Projection: Early 3rd to Mid 4th

NFL Comparison: LaMarr Woodley

Late Round Fits

Jason Strowbridge – Senior, North Carolina, 6’4″, 275 lbs

Strowbridge is another versatile player that can be moved all along a defensive front. His 275-pound frame allows him to line up on the edge with his hand in the dirt in the five-technique, but also kick in inside in the three-technique in base defense. He is a good run defender and displays excellent strength at the point of attack. The former Tar Heel will never be a superstar pass rusher, but as a complementary chess piece that can move around the defense, Strowbridge provides excellent value.

Projection: Mid 4th to Mid 5th

NFL Comparison: Carlos Dunlap

Trevis Gipson – Redshirt Senior, Tulsa, 6’3″ 261 lbs

An intriguing option on the edge, Gipson possesses the athleticism and measurables of a top-tier edge rusher but failed to dominate while playing in the FCS. The Texas native is extremely raw, and frequently runs past the quarterback, but his explosiveness and pure athleticism make him a tantalizing prospect. If he can improve in those areas, I could see him being an impact sub-rusher in obvious passing downs early in his career. He’s no doubt a sizeable project but could reap serious rewards. With his athletic ability, he might be a candidate to move to off-the-ball linebacker, similar to Jamie Collins in 2013 coming out of Southern Mississippi as an edge player.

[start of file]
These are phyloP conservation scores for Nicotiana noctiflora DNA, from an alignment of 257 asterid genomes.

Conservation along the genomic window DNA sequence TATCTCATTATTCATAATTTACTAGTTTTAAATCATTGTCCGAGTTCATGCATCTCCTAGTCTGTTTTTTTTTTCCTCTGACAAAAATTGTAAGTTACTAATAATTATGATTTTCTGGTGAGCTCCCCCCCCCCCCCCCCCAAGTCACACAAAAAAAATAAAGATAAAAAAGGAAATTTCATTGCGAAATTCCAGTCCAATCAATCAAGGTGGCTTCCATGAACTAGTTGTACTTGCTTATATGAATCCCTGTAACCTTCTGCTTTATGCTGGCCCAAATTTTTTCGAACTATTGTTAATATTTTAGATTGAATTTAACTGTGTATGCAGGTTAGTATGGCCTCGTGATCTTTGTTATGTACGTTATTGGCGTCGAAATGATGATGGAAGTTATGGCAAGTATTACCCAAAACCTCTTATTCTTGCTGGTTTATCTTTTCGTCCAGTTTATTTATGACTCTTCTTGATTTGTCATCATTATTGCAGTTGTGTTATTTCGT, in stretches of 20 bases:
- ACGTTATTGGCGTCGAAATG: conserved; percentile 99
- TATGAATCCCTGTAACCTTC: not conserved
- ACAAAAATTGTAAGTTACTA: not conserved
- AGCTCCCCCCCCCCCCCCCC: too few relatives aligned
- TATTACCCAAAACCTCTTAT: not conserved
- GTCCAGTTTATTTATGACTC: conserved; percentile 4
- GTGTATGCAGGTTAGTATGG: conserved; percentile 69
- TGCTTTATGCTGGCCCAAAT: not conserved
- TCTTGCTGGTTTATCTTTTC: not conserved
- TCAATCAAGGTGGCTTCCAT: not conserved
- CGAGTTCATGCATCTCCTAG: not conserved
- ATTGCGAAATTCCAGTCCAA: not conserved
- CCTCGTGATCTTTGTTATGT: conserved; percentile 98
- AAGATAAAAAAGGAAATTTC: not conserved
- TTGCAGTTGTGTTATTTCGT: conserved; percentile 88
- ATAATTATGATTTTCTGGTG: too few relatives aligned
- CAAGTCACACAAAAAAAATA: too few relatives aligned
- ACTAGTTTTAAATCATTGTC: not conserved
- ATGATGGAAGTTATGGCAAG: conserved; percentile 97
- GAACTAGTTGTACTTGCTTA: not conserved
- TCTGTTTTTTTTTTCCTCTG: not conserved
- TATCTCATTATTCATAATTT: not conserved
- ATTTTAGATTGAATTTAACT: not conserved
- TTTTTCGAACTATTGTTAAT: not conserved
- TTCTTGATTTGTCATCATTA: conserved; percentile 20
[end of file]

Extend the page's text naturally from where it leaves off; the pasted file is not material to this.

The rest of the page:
Projection: Mid 5th to Late 6th

NFL Comparison: Willie Young

Alton Robinson – Senior, Syracuse, 6’3″, 264 lbs

Robinson is another raw talent with superb athleticism. His run defense is porous at times, especially at the point of attack, but his burst is excellent and can have tackles twisting and turning in a hurry. The former Orangeman isn’t incredibly polished, and he needs more pass-rushing moves to become an effective edge defender, however, the talent and pure ability are noticeable. It would be interesting to see how another Syracuse edge rusher worked here after Chandler Jones was such a success. As a pure pass rusher in sub formations, Robinson could flourish in a plethora of defensive systems.

Projection: Late 5th to Early 7th

NFL Comparison: Charles Harris

*All stats and measurables via NFL.com and Walter Football

One thought on “Patriots Draft Fits: Edge Rushers

  1. […] an all-around good football player. I identified him as one of my Patriots fits prior to the draft here. Coming from Nick Saban’s Crimson Tide, Jennings is as NFL ready as it’s going to get, […]

    Like

Leave a Reply

Fill in your details below or click an icon to log in:

WordPress.com Logo

You are commenting using your WordPress.com account. Log Out /  Change )

Google photo

You are commenting using your Google account. Log Out /  Change )

Twitter picture

You are commenting using your Twitter account. Log Out /  Change )

Facebook photo

You are commenting using your Facebook account. Log Out /  Change )

Connecting to %s

This site uses Akismet to reduce spam. Learn how your comment data is processed.